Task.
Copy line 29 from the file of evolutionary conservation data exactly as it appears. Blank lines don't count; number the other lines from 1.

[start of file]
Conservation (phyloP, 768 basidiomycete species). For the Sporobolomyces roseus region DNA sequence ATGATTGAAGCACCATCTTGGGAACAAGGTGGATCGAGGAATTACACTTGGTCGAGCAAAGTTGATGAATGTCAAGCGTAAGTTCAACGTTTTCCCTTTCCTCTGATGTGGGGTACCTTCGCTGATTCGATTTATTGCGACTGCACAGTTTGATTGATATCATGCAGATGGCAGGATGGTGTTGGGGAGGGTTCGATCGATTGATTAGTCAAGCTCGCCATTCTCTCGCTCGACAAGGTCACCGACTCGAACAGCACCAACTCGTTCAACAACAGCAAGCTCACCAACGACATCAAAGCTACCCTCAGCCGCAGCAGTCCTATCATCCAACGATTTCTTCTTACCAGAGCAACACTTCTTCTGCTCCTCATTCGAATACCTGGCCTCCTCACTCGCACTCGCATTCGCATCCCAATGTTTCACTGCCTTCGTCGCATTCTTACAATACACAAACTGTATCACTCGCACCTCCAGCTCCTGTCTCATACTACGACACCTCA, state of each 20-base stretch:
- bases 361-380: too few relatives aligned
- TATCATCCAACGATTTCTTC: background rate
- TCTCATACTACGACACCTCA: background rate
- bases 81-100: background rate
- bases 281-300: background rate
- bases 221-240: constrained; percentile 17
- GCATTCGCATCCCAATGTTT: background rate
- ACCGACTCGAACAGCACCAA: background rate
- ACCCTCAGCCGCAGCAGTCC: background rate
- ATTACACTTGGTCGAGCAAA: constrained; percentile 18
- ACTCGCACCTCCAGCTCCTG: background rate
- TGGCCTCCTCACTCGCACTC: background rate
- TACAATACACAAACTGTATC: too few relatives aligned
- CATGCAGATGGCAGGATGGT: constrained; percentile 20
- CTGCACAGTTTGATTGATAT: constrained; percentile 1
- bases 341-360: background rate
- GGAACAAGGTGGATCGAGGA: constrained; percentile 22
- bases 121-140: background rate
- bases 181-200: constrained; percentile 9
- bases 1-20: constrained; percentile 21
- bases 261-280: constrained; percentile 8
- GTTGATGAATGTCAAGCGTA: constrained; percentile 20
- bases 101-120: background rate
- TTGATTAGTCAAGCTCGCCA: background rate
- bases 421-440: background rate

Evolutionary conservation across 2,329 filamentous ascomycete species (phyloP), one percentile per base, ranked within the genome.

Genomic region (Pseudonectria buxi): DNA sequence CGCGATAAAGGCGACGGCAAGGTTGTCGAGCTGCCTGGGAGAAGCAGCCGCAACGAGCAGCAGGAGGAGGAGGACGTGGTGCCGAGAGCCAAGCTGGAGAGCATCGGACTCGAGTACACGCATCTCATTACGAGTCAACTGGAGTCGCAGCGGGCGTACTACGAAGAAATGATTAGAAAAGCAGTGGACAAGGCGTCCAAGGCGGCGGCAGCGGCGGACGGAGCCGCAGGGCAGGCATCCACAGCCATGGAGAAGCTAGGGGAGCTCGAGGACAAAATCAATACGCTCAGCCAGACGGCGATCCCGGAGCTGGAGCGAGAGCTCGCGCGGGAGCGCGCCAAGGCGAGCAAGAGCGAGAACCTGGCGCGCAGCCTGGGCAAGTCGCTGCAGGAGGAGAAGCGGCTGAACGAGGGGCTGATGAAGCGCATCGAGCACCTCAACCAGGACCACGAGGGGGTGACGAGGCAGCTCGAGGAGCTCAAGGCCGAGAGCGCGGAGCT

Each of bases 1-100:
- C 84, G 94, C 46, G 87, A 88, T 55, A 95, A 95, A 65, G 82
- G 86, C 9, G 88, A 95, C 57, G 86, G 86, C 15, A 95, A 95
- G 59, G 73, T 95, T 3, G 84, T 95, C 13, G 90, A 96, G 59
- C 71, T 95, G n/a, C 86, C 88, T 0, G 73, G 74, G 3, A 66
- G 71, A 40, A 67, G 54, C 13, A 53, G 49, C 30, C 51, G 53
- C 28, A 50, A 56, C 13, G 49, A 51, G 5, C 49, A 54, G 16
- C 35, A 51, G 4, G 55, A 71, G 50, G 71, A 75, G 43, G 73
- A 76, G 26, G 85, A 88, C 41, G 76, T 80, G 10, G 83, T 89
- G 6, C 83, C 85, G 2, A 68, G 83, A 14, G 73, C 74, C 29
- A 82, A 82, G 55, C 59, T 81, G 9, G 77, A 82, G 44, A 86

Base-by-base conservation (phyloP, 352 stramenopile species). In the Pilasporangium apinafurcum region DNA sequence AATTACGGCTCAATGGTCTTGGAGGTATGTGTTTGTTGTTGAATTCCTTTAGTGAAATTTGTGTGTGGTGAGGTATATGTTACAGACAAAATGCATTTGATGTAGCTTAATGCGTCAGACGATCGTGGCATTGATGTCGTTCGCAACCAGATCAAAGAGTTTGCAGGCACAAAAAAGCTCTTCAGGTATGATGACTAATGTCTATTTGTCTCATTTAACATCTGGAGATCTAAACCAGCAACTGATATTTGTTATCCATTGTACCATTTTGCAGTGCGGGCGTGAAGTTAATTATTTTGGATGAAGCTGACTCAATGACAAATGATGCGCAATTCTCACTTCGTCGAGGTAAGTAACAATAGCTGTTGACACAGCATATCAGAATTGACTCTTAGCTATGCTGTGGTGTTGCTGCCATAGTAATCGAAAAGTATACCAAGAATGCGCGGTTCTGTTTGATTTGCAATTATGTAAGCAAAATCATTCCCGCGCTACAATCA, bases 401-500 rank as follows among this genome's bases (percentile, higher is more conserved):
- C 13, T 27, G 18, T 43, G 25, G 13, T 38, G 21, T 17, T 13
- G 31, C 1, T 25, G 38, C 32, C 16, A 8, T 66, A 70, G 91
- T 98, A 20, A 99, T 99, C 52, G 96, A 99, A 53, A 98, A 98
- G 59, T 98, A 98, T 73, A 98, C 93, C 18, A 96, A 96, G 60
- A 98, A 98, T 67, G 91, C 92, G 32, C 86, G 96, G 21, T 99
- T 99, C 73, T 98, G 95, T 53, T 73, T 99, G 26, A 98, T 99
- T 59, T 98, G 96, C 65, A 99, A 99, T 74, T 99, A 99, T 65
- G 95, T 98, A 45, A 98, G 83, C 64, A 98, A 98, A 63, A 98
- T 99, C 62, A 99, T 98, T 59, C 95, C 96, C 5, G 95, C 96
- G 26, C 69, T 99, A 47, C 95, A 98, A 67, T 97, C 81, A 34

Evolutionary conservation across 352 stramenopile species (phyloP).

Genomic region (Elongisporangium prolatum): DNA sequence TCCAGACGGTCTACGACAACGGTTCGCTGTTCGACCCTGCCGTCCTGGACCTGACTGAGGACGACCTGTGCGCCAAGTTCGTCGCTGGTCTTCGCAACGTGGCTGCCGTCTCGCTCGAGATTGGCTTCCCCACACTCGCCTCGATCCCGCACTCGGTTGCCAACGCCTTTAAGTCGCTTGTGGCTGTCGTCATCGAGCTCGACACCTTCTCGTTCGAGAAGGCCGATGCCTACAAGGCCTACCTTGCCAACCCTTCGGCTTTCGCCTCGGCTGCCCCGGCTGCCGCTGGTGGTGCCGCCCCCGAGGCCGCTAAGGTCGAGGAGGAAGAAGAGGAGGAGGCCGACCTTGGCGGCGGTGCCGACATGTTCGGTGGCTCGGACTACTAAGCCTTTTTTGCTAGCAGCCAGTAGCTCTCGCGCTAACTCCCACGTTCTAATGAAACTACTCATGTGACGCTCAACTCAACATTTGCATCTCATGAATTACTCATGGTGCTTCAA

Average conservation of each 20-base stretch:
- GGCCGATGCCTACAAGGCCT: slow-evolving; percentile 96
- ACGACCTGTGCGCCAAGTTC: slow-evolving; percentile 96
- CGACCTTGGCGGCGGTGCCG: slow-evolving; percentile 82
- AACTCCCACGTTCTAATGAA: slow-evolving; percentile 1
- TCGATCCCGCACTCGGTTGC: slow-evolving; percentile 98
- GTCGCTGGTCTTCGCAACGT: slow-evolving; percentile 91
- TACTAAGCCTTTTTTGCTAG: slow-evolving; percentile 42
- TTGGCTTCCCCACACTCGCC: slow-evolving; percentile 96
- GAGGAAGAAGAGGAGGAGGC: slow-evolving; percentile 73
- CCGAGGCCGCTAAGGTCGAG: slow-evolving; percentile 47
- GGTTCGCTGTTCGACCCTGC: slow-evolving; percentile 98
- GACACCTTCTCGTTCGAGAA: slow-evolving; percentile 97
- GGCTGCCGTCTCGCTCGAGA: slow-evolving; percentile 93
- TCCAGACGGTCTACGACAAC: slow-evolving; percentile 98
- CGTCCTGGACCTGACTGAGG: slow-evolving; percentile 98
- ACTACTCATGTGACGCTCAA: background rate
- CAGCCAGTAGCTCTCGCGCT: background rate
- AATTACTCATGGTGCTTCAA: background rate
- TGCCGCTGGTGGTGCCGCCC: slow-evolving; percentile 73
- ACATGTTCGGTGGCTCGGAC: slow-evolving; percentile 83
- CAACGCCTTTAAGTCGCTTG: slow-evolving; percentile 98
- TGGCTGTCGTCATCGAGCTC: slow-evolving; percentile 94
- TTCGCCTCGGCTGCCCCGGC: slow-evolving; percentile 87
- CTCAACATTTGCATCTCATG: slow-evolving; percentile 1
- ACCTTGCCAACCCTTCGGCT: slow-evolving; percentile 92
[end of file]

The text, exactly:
Each of bases 1-100: